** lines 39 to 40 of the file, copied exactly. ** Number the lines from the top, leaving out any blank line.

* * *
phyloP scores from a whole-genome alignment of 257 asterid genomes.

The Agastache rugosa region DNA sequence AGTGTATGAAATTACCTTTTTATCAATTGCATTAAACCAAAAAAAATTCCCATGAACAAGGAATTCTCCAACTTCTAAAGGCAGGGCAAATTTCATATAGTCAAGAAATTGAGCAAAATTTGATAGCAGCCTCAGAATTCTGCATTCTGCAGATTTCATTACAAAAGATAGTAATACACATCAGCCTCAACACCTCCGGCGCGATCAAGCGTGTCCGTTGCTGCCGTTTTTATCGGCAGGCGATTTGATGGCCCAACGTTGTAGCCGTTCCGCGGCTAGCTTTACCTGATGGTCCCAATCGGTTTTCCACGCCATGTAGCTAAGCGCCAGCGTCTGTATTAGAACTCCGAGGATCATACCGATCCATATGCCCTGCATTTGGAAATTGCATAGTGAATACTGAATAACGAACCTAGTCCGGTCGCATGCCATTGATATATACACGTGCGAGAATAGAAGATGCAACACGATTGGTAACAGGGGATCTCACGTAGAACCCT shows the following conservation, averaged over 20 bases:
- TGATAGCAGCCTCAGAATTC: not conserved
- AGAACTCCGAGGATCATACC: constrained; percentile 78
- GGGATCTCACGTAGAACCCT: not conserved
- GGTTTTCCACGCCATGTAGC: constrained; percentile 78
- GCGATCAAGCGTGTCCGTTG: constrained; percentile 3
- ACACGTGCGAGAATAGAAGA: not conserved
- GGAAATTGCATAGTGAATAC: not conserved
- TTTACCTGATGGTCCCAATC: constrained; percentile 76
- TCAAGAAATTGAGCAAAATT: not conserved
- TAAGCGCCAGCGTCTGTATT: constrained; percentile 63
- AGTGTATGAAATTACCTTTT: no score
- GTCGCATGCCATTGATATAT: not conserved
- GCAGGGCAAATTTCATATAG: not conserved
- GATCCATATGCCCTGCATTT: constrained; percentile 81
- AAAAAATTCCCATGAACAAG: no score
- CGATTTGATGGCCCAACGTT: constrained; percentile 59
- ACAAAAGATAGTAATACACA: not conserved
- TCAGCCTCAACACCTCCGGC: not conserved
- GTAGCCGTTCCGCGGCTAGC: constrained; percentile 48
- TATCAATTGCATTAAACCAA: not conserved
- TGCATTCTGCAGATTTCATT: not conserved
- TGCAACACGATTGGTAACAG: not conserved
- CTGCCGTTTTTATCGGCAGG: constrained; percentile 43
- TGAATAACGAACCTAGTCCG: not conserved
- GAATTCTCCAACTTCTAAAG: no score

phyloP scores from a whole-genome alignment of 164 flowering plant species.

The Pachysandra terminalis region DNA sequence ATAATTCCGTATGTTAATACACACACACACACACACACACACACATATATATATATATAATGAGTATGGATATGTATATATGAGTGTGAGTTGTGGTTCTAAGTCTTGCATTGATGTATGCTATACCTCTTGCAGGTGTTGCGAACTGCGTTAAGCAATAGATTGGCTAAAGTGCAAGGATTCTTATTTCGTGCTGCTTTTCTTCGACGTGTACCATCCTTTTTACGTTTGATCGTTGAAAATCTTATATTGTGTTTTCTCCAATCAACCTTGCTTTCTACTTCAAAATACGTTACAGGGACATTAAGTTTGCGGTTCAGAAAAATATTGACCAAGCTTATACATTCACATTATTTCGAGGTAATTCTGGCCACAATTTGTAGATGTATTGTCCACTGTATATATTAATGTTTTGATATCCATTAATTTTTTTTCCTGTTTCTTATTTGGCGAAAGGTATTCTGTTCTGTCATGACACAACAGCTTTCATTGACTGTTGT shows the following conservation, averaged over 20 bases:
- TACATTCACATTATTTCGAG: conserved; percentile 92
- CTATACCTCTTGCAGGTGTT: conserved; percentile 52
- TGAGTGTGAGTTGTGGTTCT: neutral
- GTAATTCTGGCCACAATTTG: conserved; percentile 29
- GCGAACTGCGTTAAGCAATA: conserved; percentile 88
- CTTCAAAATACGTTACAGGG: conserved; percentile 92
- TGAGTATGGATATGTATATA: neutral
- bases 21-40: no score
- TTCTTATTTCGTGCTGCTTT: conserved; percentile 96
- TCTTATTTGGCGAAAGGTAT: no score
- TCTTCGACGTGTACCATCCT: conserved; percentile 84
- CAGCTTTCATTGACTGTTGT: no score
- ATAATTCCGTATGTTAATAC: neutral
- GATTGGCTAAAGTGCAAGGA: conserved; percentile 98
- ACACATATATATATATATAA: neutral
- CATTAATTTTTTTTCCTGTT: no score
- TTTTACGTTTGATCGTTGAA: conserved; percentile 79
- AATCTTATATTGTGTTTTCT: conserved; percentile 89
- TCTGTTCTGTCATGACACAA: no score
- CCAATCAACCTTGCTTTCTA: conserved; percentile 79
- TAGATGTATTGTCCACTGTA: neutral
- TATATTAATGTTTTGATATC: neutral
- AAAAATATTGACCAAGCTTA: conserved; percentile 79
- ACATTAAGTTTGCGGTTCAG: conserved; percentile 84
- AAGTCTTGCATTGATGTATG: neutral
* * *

- TCTTATTTGGCGAAAGGTAT: no score
- TCTTCGACGTGTACCATCCT: conserved; percentile 84